Tim

Tim’s dream day

Wednesday was not an early wake-up day, but we did rise at early enough to catch breakfast at a little diner a couple of blocks from our hotel. We found it during a vain search for Harrod’s. I had dropped egg on “brown” toast (wheat) and coffee. Susan had a bagel with butter. We sat in the window and saw our little corner of South Kensington come to life. Across the street was a creperie, which Susan and I agreed to try another day, and a place that sold door handles and knobs.

Fully nourished, we ducked into the Tube at South Kensington and took the Picadilly Line one stop to Knightsbridge to go to Harrod’s, which makes all US department stores look like KMarts.

First of all, there’s about 10 levels to the place, three of which are underground, and it takes up a couple of city blocks. There’s all kinds of regular clothing departments, but Susan and I fancied the food lots and souvenir section. We regaled our tourist status by lingering among the many items marked with the Harrod’s name, then walked wide-eyed through the food stalls to see what was for sale. The place was loaded with candy of all kinds, fresh meats, cheeses, fruits, vegetables and more. There was a food court replete with a full-size Krispy Kreme. Susan and I enjoyed a mocha cap and chocolate gelato, even though we had only eaten an hour before.

From there, my day began. We Tubed over to Trafalgar Square, where there is a towering monument to Lord Admiral Nelson, who won the famous sea battle at Trafalgar. That’s all I know. He is joined in the square by a pair of fountains.


Lord Admiral Trafalgar is on the pedastal behind the horse statue.

I’ve often said Boston needs more fountains. It’s just such a nice place to repose. Trafalgar Square also happens to be home of the National Gallery, not to be confused with the National Portrait Gallery, which is in an adjoining building. The National Gallery is full of works by the masters, started with unsigned reliquary from the 13th century all the way until famous 19th century painters such as Van Gogh, Monet, Cezanne, and more.

I tried to explain to Susan the changes in art and how most of the art from the Middle Ages was commissioned by wealthy families for use are prayer objects, and how during the Renaissance, the painters, still working by commission, were painting biblical scenes for family chapels and so on. Well, she was tired of it all by the time we got to the Dutch masters, such as Van Dyck and Vermeer, all of whom led the painting world into portraits of living people, still lifes and landscapes. She was bored, so she hung out in a room of post-Renaissance Italian painters while I moved from room to room taking all of the wonderful art. I got to see works by some of my favorite Spanish painters Velazquez and el Greco. Then it was on to the Ruebens room, which is a grand room of three octagons full of mostly Peter Paul Ruebens paintings, including two biblical scenes that were amazing. One of them was only discovered to be a Ruebens in 2001, and it was a match to another scene, long known to be his.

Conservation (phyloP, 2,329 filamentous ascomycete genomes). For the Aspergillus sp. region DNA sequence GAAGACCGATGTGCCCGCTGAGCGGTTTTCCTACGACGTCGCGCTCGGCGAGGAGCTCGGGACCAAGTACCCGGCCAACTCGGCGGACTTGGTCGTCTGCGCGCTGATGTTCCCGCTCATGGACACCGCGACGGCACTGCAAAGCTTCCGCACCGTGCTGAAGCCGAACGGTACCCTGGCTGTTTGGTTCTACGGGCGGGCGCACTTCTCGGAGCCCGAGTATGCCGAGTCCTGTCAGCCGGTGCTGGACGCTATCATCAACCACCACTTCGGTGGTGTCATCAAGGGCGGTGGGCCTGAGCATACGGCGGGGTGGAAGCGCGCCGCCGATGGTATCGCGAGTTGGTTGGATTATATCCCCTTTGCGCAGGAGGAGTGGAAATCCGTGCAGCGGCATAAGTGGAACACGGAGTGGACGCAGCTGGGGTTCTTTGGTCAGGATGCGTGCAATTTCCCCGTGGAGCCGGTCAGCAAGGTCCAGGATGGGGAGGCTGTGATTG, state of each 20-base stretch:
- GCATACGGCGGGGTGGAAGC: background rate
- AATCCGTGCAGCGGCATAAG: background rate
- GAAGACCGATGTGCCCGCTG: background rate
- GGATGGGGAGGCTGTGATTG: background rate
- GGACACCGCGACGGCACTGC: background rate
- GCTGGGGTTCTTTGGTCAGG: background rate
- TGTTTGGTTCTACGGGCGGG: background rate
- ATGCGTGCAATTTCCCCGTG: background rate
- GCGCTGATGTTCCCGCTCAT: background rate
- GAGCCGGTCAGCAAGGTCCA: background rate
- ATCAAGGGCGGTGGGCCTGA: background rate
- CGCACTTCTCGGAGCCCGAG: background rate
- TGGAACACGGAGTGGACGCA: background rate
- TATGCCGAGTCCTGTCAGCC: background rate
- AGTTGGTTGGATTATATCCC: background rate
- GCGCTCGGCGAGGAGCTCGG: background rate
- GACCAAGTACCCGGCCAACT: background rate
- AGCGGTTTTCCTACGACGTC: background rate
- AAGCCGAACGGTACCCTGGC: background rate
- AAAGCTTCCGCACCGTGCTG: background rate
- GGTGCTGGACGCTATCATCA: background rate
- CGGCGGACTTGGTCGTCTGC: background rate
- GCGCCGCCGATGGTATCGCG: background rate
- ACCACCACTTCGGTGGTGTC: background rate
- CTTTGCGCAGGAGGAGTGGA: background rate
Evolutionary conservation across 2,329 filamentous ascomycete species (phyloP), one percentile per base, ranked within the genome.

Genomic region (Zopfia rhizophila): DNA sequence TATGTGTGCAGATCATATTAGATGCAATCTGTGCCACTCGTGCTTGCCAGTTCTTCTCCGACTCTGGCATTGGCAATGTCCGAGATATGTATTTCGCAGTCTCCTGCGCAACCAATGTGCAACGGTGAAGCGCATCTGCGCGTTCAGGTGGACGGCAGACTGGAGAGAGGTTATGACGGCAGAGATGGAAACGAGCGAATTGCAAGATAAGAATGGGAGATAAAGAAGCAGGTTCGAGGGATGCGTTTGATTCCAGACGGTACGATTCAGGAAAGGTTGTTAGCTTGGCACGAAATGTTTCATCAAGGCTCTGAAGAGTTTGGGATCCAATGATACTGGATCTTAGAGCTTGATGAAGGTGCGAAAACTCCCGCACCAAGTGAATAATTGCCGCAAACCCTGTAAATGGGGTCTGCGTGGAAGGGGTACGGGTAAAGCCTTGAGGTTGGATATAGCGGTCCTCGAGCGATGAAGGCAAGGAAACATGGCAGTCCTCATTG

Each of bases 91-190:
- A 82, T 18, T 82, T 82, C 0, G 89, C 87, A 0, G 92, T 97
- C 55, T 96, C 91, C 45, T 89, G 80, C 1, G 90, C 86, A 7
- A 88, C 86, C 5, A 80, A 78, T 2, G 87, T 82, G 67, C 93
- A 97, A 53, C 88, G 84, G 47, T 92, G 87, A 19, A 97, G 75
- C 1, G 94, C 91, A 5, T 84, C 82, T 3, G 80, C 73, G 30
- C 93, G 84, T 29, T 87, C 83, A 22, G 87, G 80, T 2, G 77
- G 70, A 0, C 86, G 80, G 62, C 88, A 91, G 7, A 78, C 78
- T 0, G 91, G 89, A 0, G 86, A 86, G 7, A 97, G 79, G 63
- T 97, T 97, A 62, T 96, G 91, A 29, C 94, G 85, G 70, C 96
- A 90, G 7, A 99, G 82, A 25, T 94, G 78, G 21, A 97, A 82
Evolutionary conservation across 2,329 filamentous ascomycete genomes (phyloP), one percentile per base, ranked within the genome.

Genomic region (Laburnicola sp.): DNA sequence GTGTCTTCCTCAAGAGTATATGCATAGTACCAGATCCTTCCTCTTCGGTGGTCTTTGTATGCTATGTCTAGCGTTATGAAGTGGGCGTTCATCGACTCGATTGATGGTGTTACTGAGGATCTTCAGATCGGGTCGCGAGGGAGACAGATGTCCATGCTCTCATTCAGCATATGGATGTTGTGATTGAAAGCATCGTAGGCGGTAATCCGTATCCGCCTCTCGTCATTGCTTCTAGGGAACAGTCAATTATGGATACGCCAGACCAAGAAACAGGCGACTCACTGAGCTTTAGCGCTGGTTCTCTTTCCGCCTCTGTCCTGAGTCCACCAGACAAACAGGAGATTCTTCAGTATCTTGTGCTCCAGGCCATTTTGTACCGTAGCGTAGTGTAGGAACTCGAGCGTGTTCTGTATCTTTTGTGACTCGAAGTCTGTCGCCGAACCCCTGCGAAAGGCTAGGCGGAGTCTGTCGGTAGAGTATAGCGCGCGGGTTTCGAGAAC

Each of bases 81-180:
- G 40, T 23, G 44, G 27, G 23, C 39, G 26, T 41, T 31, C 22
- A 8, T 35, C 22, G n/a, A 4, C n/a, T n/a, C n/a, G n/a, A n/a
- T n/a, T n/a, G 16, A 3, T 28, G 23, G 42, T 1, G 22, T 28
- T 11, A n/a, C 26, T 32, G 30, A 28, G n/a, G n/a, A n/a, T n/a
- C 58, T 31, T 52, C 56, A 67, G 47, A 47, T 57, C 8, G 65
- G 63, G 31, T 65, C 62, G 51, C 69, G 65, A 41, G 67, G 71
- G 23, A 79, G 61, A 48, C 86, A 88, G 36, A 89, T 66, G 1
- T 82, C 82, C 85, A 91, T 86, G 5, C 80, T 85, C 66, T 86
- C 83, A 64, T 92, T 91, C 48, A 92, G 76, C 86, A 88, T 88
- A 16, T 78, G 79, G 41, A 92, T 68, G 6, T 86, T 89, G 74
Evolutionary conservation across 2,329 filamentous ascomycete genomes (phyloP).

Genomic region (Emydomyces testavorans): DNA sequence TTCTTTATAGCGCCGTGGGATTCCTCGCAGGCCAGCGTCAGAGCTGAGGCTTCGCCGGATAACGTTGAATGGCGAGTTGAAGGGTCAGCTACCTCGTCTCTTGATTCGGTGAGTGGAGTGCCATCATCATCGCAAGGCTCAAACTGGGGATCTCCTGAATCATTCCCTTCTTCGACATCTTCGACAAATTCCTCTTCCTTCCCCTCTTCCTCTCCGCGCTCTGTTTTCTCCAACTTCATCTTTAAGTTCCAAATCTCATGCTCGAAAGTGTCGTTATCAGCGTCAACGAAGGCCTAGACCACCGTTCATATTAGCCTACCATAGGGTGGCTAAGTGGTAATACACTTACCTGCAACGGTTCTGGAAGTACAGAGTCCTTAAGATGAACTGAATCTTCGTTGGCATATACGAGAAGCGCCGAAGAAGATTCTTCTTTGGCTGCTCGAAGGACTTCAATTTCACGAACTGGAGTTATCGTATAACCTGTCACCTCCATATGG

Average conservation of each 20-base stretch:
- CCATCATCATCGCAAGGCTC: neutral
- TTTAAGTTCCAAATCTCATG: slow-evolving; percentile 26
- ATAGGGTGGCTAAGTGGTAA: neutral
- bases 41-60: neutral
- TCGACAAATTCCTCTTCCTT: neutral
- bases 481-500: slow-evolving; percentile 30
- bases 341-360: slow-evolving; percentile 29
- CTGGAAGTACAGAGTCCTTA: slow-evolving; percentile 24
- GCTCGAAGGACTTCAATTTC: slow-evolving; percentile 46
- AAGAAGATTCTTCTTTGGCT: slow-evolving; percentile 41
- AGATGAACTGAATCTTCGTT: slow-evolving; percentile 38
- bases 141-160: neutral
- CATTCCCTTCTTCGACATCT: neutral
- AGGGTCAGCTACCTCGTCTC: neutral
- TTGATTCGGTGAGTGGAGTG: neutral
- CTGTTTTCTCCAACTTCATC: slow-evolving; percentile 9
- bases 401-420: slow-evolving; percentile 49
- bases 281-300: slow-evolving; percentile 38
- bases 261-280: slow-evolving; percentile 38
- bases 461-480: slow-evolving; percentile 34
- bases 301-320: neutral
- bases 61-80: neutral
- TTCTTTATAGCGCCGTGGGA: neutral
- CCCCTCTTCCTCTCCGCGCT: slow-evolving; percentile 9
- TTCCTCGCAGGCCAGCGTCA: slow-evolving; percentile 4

Finally, I finished with painters I was sure would interest Susan. They didn’t. She was nonplussed, even when I took her in to see the Rembrandts and Monet’s We got to see Monet’s “Bridge over lilies” and she complained it was no big deal. I was undeterred, but it was time to go. I had seen all I wanted to, or so I thought. When we got to the gift shop, I saw they had copies of Van Gogh works I hadn’t seen. I left Susan standing under a display of the artist-in-residence while I ran back to see the Van Gogh room. In there was a painting I have been dying to see since Suzie and I were in grade school together. It was Van Gogh’s “Sunflowers.” I could have stared at that painting for hours. It was amazing, and the card beside it said he painted it for his spare bedroom in Arles, France in anticipation of his friend Paul Gaugin’s arrival. Imagine, one of the most recognizable piece of artwork in the world was done on a lark to welcome a friend.

We left with the intent of trying to cram in another museum, but I was pooped. Susan of course had long had it over an hour before, so I modified my mental schedule while we ate a late lunch in a pub outside of Trafalgar Square. My feet were also killing me. I was wearing the most uncomfortable pair of black dress shoes that I can’t tolerate for too long. Despite being dressed in blue Dockers, I donned trainers anyway on our way to the London Eye.